The forgotten alliance with Spain

Special to the Gazette

As the 4th of July approaches and celebrations of our independence are in preparation, there is a part of the story I'd like to share.

As an educator I have been astounded to repeatedly read and hear about the gratitude we owe the French for their support and assistance they provided by which we defeated the English and gained independence.

Yes, French soldiers fought in the revolution, the French monarchy lent limited financial assistance and Marquis de Lafayette became the leading figure of this story.

Spain's significant financial assistance and critical contributions are never acknowledged.

The reason? Perhaps because Spain joined the hostilities six months after the French, perhaps due to the marketing efforts by the English to discredit Spain – who knows.

The importance of Spain entering the war was two-fold: First its navy, one of the most powerful of the times. When joined with the French Navy, their combined forces outnumbered the British – at first a total of 117 ships of the line to the British 95; by 1782 a total of 146 (including 19 Dutch) to the British 94.

This naval superiority afforded Spain the opportunity to design a strategy that blocked English ships and kept them from reaching the colonies with reinforcements and supplies. It also kept them close to English shores afraid of a Spanish attack.

Second, Spain's ongoing infusion of money partly from Puerto Rico, Santo Domingo, Mexico as well as Cuba – some loaned, some gifted – helped pay for the French and Washington's forces in America.

All monies were authorized by José de Gálvez, Minister of the Council of the Indies.

Bernardo de Gálvez, as commander of all forces in the Caribbean including the French forces, released the French fleet under his command from its West Indies obligations and gave the orders to sail north and block the port at Yorktown. In addition, the fleet transferred 5,000 French soldiers to help in the siege. The Spanish Navy protected French possessions in the Caribbean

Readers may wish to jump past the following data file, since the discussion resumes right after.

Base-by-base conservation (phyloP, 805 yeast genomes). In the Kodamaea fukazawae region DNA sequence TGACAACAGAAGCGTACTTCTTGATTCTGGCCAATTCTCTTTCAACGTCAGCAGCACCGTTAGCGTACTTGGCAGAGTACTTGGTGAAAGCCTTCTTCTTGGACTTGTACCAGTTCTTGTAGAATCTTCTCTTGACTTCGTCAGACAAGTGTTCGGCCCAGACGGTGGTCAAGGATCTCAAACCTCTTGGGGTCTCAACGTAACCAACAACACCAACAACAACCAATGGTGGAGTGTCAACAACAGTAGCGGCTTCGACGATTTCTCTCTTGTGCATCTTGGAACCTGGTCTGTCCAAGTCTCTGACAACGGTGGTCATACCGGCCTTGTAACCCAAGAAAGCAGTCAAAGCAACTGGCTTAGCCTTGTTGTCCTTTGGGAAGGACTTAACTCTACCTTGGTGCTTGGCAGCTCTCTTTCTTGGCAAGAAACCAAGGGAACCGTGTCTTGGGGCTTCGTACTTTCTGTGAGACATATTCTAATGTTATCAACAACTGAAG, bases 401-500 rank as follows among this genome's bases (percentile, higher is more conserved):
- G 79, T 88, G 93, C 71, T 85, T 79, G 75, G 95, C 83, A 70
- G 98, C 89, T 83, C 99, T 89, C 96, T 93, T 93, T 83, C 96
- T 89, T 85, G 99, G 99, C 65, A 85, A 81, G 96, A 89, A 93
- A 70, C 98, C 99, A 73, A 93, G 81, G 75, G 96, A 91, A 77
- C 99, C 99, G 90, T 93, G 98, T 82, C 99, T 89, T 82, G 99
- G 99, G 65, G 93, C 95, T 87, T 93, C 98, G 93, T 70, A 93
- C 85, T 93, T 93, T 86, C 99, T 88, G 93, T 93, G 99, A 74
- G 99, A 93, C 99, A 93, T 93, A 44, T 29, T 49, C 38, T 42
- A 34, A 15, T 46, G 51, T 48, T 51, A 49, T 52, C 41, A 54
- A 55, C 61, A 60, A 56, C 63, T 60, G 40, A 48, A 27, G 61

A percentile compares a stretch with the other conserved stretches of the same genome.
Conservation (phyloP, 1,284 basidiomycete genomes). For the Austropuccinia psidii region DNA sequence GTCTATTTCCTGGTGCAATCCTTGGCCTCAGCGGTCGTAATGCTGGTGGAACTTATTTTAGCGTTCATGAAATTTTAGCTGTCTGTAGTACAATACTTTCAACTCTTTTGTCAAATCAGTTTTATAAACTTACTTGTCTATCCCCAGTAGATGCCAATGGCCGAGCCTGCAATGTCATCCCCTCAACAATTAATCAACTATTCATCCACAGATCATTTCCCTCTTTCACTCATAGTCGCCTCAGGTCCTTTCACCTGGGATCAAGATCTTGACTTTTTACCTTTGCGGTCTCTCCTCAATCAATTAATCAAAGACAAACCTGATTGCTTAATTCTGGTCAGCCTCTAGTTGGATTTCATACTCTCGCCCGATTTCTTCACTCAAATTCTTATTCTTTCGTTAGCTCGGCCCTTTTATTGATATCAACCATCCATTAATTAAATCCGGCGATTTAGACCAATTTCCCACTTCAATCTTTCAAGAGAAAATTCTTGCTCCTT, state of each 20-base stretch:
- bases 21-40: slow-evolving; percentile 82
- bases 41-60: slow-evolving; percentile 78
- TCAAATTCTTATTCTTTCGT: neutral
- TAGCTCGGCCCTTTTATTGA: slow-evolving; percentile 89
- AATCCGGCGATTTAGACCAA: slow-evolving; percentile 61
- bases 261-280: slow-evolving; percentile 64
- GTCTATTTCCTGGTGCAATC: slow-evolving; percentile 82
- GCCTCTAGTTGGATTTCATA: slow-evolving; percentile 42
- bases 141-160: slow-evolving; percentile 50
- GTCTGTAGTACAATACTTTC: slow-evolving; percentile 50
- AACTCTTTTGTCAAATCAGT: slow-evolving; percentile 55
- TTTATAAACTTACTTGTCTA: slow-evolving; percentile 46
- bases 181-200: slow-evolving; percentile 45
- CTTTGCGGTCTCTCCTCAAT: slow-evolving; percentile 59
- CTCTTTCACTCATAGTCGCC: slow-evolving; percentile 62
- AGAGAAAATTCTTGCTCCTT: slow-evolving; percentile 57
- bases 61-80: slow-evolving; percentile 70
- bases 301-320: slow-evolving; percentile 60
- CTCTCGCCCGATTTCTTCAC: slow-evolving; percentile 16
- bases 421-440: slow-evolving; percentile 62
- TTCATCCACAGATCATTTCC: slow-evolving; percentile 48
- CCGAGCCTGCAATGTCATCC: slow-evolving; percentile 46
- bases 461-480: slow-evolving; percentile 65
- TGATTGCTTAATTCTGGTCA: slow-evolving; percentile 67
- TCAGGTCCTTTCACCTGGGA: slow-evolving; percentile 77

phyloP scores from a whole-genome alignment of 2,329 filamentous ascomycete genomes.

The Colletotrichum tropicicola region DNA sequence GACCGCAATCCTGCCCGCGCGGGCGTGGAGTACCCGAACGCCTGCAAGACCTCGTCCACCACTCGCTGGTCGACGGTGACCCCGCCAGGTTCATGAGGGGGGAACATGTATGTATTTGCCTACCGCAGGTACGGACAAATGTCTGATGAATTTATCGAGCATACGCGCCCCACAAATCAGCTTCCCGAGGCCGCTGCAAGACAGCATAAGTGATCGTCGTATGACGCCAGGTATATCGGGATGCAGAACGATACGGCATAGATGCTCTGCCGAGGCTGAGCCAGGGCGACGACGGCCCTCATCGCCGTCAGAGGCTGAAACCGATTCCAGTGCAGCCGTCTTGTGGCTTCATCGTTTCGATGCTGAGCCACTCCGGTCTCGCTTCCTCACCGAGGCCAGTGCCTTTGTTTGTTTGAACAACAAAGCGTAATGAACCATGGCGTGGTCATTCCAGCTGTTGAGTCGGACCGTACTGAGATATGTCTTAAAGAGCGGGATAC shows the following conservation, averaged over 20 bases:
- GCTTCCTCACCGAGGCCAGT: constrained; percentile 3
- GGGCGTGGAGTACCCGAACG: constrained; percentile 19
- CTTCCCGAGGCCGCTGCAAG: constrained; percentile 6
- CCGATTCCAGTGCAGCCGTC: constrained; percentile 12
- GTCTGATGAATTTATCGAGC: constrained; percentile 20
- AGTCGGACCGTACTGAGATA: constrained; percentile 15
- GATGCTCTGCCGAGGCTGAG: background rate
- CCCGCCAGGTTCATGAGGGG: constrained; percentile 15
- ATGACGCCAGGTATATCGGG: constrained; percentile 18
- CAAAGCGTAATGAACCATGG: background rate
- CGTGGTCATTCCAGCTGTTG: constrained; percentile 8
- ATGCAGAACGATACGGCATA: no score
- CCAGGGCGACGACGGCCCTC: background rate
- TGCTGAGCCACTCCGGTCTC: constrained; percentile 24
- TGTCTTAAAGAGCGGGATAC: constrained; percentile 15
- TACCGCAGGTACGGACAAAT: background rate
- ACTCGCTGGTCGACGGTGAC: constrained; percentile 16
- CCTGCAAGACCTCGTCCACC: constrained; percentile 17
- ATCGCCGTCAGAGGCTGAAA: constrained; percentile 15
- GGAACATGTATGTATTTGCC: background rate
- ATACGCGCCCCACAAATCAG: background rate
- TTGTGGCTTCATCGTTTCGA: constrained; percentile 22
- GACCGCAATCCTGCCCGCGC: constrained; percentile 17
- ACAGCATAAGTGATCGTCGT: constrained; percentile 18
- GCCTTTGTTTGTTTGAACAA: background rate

Several requests from Rochambeau to deGrasse indicated French forces with Washington only had resources to support them until the first part of August and the American army was in a worse financial condition as the troops had not been paid in cash since they enlisted. They continued to request soldiers and money, of which the need was almost as great.

A full 100,000 pesos came from Puerto Rico and Santo Domingo, but that was hardly enough.

In Havana, Saavedra collected the needed five hundred thousand pesos and sent it on the frigate without delay

Five days later, another French ship arrived at Havana to pick up the original one million pesos that came from México. Gálvez, Saavedra, and the other Spanish officials decided not to enter into a discussion about the money already delivered to deGrasse and sent the entire million. Total one million six hundred thousand contributed to the colonists' cause.

It was Galvez's strategy, Saavedra's actions, and the money from México and Cuba provided by Spain, which funded the battle of Yorktown, making victory possible and independence assured.

deGrasse was quick to acknowledge that the victory at Yorktown was only possible thanks to the money that came from Spain.

I will close with a quote from George Washington from a letter to Gouverneur Morris, before Spain joined the war:

"If the Spaniards would but join their Fleets to those of France & commence hostilities, my doubts would all subside – without it, I fear the British Navy has it too much in its power to counteract the schemes of France."

— George Washington letter to Gouverneur Morris, October 4, 1778. The Papers of George Washington

Gutiérrez-Steinkamp, is a Smithsonian Fellow and author of "Spain: The Forgotten Alliance: Independence of the United States." She lives in Fort Lauderdale, Florida

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